Why the USWNT should keep a close eye on World Cup Group C

Vietnam's midfielder #07 Thi Tuyet Dung Nguyen fights for the ball with USA's forward #20 Trinity Rodman during the Australia and New Zealand 2023 Women's World Cup Group E football match between the United States and Vietnam at Eden Park in Auckland

The players aren't supposed to do it. Indeed, it's pretty much the cardinal sin of a World Cup participant to look ahead into the bracket of the knockout round and speculate on opponents down the road.

But the same rules don't apply to fans, writers, commentators or even the casually interested. Which means that while Alex Morgan, Sophia Smith, Lindsay Horan and company need to do the right thing and remain intently focused on the immediate matter of the United States' Group E clash with the Netherlands on Wednesday (coverage begins at 7 p.m. ET, with kickoff at 9 p.m. on FOX and the FOX Sports app), the rest of us can have a little fun and glance forward.

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Doing so would appear to bring rather good news, at least at first look. 

If the USA finishes at the top of its group, smooth sailing seems to appear on the horizon, and, no, we're not talking about the fact the Americans have to cross the Tasman Sea and journey from New Zealand to Australia for the round of 16, then back again.

First, the USWNT's opening game of the second round would bring a clash against the runner-up from Group G, currently predicted to be world No. 16 Italy. The highest-regarded team in that group is Sweden, the Olympic finalist, which struggled before squeezing by South Africa thanks to a late winner over the weekend.

Against either Italy or Sweden, or even more so if South Africa or Argentina rebounded to clinch the second spot from Group G, the USA would be overwhelmingly expected to advance.

It is at the quarterfinal point where the Americans figure to have caught a break. The bracket points the eyes toward a possible matchup with the winner of Group A, which is by far the weakest in the tournament, mostly on account of co-host New Zealand being granted a top seed — as is always the case with home nations.

After two rounds of Group A action, Switzerland surprisingly tops the table, the Philippines caused a shock by beating New Zealand, while former World Cup champion Norway is in all kinds of turmoil, having managed just one point, dropped two of its star players, and having ace striker Ada Hegerberg sustain an unexpected injury.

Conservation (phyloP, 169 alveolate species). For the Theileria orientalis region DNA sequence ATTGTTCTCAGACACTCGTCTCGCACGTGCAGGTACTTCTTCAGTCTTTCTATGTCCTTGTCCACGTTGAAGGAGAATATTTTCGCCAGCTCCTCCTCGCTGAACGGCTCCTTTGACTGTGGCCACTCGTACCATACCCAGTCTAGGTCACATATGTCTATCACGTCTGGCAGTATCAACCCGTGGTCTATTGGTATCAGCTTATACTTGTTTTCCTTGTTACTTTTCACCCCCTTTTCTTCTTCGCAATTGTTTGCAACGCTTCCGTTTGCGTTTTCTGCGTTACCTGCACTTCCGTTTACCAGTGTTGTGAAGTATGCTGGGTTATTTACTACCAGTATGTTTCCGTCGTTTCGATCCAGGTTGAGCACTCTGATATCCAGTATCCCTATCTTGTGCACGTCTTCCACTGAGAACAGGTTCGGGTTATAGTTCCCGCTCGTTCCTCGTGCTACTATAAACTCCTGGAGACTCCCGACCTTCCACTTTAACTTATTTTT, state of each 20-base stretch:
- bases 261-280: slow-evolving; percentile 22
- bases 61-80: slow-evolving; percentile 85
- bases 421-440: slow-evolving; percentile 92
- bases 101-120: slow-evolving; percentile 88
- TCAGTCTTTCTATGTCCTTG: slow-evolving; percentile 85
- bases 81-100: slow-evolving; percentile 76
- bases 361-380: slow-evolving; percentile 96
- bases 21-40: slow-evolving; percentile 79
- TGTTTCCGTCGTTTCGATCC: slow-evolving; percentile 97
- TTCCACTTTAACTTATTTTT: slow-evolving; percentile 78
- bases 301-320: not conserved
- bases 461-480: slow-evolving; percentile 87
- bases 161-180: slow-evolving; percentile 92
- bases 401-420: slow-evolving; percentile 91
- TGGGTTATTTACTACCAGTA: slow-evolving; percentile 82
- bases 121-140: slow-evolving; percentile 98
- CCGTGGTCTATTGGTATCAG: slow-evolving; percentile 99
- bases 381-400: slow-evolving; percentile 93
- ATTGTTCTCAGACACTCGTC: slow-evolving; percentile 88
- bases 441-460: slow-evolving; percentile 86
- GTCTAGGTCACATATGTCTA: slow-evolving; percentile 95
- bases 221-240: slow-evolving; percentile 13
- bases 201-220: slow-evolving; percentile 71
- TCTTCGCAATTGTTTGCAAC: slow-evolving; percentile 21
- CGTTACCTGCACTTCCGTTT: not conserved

So far, so star-spangled, except that all this doesn't necessarily help the Americans, the reason being that the Group A winner, whoever it turns out to be, will be a massive underdog in its own round of 16 clash.

The reason for that is the strength of Group C. Spain and Japan are the standout teams in that group and on the early evidence, two of the very best in the entire tournament. Japan's 5-0 drubbing of Zambia was one of the performances of the competition so far, and the Nadeshiko were in similar mood in breezing by Costa Rica.

Spain had already beaten Costa Rica 3-0 and racked up another convincing victory on Wednesday, putting five unanswered goals past Zambia.

[USA needs to send a message to the world vs. Netherlands]

Spain's Alexia Putellas and Aitana Bonmati are arguably the top two players in the world, and certainly In most experts' top five.

Japan is less star-centric but no one who has followed women's soccer in recent times needs any reminding of the squad's ability. Winning the World Cup in 2011 was the obvious highlight, but Japan also secured a spot in the final of both the London 2012 Olympics and the 2015 World Cup, and is hitting form at just the right time.

Neither would be an easy foe for the Americans, assuming of course, it works out like that. World Cups are a reflection of the contrarian nature of sports, all the things we think we know are going to happen, so often don't.

Which is why we watch. And why the players play, not speculate.

Martin Rogers is a columnist for FOX Sports and the author of the FOX Sports Insider newsletter. Follow him on Twitter @MRogersFOX and subscribe to the daily newsletter.

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